Reading: Cultural Probes by Gaver, B., Dunne, T., and Pacenti, E.
I’m going to assume that you, the reader, know the very basics of what I mean when I say “Cultural Probe.” If this isn’t the case, feel free to take a look at an earlier post of mine: What are Cultural Probes? The Basics.
A note on the context of this article (which I will refer to). In the late 1990s, a design team was assigned to, over several years, look at possible novel interaction techniques to increase the presence of elderly in three communities. Bijlmer, in Amsterdam, Netherlands; a community in Oslo, Norway; and Peccioli, a commune in Italy. The project was very open-ended, which gave the team a lot of room to do whatever they see fit.
Now that that’s out of the way, let’s dive in. First of all, let’s contextualize the design team. Starting this project, they had no data on these communities except what’s in the public domain. It was understood that these communities were diverse from the start, so there was likely not an objectively correct approach to take for any or all the communities. Given how large and diverse these communities were, the team decided on using Cultural Probes to get a better grasp on what they were really working with. The particularities of what each community lacked, to put it generally.
Given how universally general each of these proposed solutions/additions had to be to be productive to an entire community, the team obviously couldn’t take a path of design that many would consider ‘traditional,’ as this isn’t a traditional task. The team decided to take an aesthetic artist-designer approach, looking for “… cultural implications of our designs, and ways to open up new spaces for design.” Using logic-driven scientific approaches to new design will only allow one to stray but so far away from the previously set path of knowledge, whereas empirical data from informal analyses, or even stray observations found by chance, can spark new creative jumping-off points.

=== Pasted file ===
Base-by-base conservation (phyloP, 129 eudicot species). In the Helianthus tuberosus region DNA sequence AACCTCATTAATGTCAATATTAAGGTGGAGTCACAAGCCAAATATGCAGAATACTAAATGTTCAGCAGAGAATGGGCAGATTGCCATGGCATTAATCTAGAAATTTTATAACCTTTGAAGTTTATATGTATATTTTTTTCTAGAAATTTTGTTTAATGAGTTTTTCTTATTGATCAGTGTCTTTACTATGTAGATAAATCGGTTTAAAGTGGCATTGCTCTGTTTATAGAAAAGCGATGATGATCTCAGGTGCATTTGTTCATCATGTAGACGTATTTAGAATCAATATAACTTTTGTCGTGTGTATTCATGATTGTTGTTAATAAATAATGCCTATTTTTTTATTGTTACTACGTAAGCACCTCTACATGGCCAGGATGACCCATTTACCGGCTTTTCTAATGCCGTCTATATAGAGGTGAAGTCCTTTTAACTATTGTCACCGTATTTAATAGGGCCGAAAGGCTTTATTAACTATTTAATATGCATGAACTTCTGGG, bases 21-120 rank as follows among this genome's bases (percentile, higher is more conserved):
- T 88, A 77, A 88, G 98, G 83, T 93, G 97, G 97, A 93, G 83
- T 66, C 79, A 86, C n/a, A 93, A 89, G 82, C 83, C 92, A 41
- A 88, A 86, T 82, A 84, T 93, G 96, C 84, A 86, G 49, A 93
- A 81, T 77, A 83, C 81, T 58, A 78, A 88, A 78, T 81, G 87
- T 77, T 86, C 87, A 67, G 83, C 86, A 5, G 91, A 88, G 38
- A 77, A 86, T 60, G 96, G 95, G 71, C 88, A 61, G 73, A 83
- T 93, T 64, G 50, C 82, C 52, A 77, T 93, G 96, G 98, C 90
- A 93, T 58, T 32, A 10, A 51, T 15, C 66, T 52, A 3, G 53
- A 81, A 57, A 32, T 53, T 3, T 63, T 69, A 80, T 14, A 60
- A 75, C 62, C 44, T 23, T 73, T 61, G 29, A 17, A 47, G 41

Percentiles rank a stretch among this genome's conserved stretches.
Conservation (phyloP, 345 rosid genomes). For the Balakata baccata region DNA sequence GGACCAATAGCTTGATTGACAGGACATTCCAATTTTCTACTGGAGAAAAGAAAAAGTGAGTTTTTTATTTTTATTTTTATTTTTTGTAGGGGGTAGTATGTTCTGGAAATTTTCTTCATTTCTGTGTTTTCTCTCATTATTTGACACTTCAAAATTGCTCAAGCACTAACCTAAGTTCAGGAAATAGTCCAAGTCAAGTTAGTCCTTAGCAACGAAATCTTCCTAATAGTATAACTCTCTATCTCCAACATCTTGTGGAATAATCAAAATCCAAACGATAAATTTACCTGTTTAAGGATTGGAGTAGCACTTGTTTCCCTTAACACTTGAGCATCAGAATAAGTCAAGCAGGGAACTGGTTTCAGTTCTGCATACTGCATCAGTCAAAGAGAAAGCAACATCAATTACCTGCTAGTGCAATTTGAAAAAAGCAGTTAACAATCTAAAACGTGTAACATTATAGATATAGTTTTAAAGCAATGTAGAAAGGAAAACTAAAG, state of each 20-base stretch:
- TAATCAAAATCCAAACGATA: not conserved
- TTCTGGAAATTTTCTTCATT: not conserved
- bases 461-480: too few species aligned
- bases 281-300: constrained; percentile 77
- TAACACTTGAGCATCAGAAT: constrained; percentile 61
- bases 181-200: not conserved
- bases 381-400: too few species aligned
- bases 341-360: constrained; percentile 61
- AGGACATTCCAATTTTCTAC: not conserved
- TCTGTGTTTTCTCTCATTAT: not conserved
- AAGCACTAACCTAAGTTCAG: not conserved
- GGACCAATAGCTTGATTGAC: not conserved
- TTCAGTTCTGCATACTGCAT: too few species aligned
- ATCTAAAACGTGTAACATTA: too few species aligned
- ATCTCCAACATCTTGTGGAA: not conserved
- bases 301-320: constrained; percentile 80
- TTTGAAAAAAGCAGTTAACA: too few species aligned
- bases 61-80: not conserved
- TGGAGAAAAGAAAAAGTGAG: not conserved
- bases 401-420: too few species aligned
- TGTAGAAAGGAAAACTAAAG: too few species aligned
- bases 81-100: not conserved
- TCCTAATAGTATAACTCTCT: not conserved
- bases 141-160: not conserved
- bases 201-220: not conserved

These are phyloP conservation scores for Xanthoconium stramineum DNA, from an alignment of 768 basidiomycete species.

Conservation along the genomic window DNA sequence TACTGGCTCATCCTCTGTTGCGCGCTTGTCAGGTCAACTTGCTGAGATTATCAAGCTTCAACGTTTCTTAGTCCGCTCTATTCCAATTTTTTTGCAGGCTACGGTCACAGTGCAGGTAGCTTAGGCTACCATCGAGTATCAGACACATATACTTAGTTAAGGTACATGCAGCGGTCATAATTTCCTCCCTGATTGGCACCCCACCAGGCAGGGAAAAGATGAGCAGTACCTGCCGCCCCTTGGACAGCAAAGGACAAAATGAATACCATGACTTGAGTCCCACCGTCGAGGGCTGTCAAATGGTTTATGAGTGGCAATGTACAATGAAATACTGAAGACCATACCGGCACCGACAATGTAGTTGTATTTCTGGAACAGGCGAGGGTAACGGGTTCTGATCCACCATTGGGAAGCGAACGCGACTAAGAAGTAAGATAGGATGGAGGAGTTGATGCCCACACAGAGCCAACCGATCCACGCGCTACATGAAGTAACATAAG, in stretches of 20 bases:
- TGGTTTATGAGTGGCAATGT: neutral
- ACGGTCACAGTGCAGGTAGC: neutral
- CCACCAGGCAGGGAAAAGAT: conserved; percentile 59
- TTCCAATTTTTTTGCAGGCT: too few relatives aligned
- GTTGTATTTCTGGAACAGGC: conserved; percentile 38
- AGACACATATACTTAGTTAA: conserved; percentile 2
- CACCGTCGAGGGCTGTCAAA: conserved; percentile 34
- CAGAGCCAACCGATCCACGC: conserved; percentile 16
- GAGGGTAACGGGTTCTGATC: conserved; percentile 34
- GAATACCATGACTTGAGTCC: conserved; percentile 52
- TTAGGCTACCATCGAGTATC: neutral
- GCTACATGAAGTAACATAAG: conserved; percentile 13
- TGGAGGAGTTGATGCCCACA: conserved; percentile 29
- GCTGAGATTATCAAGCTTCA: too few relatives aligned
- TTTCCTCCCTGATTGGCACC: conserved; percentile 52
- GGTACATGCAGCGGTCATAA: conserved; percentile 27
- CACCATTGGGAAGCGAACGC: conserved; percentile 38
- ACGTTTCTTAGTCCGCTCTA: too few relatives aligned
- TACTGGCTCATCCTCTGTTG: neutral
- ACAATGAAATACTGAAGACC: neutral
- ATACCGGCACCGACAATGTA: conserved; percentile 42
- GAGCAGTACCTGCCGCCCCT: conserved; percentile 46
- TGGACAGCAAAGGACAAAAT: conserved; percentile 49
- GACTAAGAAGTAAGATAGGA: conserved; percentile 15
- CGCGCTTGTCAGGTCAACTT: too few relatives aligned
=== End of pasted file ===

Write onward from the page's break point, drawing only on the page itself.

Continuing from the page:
So they had a direction, and a method – now they needed implementation [of the probes]. Before anything was made or implemented, several challenges had to be addressed. Firstly, as we all know, next to nobody likes answering phone calls from local government officials, even though in the officials’ minds, all they are doing is trying to help the people they are calling. (If we give them the benefit of the doubt, that is. Maybe this is a poor example) This problem is exacerbated by the fact that there is likely going to be an immediate distance between the team and the community caused by the notion of having professionals flown in to help said community.
Put yourself in the shoes of someone in a community like this. These communities are inherently full of people who are at once wizened by age and likely free of the labors of work, but also still full of many people who are disabled in some way(s). Society often stereotypes the elderly as a group who are needy and fragile. Whether either or both of these are worth considering as a general fact is irrelevant when you consider that if your group is actively stereotyping a community with which you want to help, you likely aren’t going to be very productive. Taking this aura of looking-down-upon away frees up a lot of design space. It is possible to go too far the other way, however. As a team with a goal, if the interaction between you and the community is too casual, you may end up with a year of wasted time from irrelevant responses. Taking this into account, the team wanted to create probes that were interesting, open-ended, and personable while not being either too condescending or too formal.